Costs of US avian flu outbreak in 2014/5

05-01-2018 | | |
Photo: Scott Olson
Photo: Scott Olson

Trade losses from the devastating high pathogenic avian influenza outbreak in 2014/5 totalled £1.3bn and more than 50 million birds were lost, leaving the US poultry sector substantially impacted, according to a new report.

The USDA Economic Research Service study said trade restrictions during and after the outbreak affected all poultry commodities, but the overall market impact differed for each commodity, reflecting several factors.

Egg and Turkey

Egg and turkey production decreased as a result of the large number of birds lost or destroyed during the outbreak, so despite export losses from restricted trade, egg and turkey prices rose. The huge loss of birds was nearly three times more than the previous worst US bird flu outbreak in 1983/4 which claimed 17m chickens and turkeys.

Though these higher prices increased revenue for producers not directly affected by the outbreak, producers that lost birds and consumers who paid higher prices for products were negatively impacted.

The study, “Impacts of the Highly Pathogenic Avian Influenza Outbreak on the US Poultry Sector” said that economic losses in the broiler sector due to trade restrictions from foreign markets were serious even though very few birds were lost or destroyed from bird flu in this sector.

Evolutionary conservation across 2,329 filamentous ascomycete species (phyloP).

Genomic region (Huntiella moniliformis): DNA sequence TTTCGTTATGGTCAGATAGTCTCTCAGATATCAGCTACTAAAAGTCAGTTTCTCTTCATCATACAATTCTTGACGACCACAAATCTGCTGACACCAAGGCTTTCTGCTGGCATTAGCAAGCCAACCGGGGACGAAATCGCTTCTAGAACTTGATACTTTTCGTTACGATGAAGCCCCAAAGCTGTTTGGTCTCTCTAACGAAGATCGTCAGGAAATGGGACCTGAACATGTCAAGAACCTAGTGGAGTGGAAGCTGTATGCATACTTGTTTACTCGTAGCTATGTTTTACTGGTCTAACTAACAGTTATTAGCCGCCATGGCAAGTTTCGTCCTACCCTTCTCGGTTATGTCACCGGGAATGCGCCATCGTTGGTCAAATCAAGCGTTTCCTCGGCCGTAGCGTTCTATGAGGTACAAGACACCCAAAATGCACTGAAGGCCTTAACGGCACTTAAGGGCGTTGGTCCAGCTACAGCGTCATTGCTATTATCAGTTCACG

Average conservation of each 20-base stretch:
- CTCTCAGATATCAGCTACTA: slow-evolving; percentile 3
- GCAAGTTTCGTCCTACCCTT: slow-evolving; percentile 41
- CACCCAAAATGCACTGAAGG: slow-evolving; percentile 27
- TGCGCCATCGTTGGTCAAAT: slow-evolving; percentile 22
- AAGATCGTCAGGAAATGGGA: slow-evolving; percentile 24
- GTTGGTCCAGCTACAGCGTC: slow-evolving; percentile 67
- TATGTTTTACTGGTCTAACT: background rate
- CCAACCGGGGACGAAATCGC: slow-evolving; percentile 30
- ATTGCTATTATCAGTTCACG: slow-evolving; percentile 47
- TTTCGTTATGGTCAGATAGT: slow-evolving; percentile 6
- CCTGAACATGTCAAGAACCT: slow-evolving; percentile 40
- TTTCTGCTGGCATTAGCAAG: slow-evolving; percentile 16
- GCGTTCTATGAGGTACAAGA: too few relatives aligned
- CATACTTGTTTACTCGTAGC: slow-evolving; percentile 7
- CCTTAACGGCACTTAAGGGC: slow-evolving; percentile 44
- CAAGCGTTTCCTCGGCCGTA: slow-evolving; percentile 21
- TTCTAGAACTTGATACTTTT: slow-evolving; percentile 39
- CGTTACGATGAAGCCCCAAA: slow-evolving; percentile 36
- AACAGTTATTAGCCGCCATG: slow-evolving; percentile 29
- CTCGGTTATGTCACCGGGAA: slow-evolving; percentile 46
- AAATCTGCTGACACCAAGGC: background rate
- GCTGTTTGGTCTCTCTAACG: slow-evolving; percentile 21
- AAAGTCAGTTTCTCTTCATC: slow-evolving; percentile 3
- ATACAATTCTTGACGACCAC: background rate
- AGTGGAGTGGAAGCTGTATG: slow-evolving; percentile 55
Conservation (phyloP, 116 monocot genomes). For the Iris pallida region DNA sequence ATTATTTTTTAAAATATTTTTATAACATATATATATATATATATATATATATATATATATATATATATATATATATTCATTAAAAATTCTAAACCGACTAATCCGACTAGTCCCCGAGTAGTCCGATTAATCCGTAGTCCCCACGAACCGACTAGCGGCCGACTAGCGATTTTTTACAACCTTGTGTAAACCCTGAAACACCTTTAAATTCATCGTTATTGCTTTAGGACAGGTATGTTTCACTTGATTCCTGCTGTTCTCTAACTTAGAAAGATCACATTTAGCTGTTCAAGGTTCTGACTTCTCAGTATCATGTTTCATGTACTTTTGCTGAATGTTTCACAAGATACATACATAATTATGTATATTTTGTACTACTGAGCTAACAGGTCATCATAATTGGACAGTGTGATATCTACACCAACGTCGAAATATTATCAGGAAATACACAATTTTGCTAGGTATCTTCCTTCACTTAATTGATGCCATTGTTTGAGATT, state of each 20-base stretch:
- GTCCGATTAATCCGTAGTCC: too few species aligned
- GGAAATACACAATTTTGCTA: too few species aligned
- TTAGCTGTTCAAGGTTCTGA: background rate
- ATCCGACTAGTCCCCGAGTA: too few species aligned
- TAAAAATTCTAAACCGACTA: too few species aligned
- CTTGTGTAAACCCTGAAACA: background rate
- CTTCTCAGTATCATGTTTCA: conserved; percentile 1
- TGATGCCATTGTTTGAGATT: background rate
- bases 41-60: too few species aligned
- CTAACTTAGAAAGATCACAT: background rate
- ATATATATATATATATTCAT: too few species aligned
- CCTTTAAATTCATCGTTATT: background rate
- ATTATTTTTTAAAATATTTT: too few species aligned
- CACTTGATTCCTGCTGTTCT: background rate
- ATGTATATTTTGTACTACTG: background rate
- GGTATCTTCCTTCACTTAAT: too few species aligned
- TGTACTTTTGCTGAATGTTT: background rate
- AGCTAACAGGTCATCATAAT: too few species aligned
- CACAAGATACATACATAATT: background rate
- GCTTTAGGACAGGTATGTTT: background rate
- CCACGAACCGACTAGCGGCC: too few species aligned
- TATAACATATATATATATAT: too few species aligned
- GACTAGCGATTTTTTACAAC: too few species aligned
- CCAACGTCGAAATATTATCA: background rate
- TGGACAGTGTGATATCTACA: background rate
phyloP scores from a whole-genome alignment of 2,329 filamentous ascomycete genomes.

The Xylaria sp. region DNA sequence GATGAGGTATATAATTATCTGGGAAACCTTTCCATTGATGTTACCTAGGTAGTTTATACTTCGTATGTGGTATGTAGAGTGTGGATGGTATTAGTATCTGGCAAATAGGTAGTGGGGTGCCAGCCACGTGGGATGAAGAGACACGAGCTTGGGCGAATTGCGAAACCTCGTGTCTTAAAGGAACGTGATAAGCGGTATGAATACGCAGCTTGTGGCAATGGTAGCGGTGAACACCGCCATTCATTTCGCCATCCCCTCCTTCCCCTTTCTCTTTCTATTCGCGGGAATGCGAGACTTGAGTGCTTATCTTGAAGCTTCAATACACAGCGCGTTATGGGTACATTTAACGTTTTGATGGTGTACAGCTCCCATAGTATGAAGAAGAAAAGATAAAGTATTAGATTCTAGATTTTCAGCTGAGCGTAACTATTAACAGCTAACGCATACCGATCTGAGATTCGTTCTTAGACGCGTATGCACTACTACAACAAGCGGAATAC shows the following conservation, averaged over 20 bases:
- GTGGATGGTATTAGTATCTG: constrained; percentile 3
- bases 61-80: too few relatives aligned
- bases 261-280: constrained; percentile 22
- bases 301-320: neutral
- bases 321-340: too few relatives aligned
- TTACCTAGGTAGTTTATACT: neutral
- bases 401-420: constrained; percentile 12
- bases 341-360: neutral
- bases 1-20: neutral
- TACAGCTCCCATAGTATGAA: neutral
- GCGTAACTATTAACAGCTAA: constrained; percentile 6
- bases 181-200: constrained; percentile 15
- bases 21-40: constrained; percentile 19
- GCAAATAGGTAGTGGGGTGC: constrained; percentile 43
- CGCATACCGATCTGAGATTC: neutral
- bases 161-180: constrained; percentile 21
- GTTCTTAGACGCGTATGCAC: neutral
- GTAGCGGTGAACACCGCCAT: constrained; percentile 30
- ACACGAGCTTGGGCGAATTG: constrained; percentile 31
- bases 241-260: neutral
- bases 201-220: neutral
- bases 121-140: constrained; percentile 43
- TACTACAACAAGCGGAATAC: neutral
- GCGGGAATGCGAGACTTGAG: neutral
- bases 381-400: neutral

Authors Sean Ramos, Matthew MacLachlan and Alex Melton said “these restrictions decreased overseas demand for broiler products and led to lower prices for broiler producers – highlighting the importance of policy responses to the total cost of the outbreak.”

The report highlighted that:

  • The US poultry sector was able to recover quickly from population losses from disease events but that other market impacts – such as trade losses and price instability – can persist. Poultry production returned to more typical levels in early 2016 as the egg and turkey industries recovered. However, prices for many poultry products remained at multi-year lows in 2016, partly due to lingering export weaknesses related to the outbreak and other factors.
  • Disease events can result in disparate impacts across the poultry sector. HPAI had very negative impacts on many producers as bird losses per operation averaged 50,000 for turkeys and over 1 million for layers where the disease was confirmed. Many other egg and turkey producers lost no production – they received higher prices in the short run without bearing the high costs incurred by those directly affected.
  • Disease events can impact related industries even if the disease has no direct effect. While the broiler industry lost less than 0.01 of its numbers, the threat of potential infection was the basis of the trade restrictions that contributed to much lower prices in 2015 and 2016.

Commenting on the report, James Sumner, president of the US Poultry and Egg Export Council, said some export markets had not fully returned with foreign firms finding substitutes for US products.

Mr Sumner said China had been closed to US eggs for three years: “We’re hoping that changes in the near future, but there’s not necessarily any positive indication that will be the case. We don’t think (the closure) has any validity,” he added.

Prior to the outbreak, China took 7% of the US export market for turkeys and 4% for broilers.

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Tony Mcdougal Freelance Journalist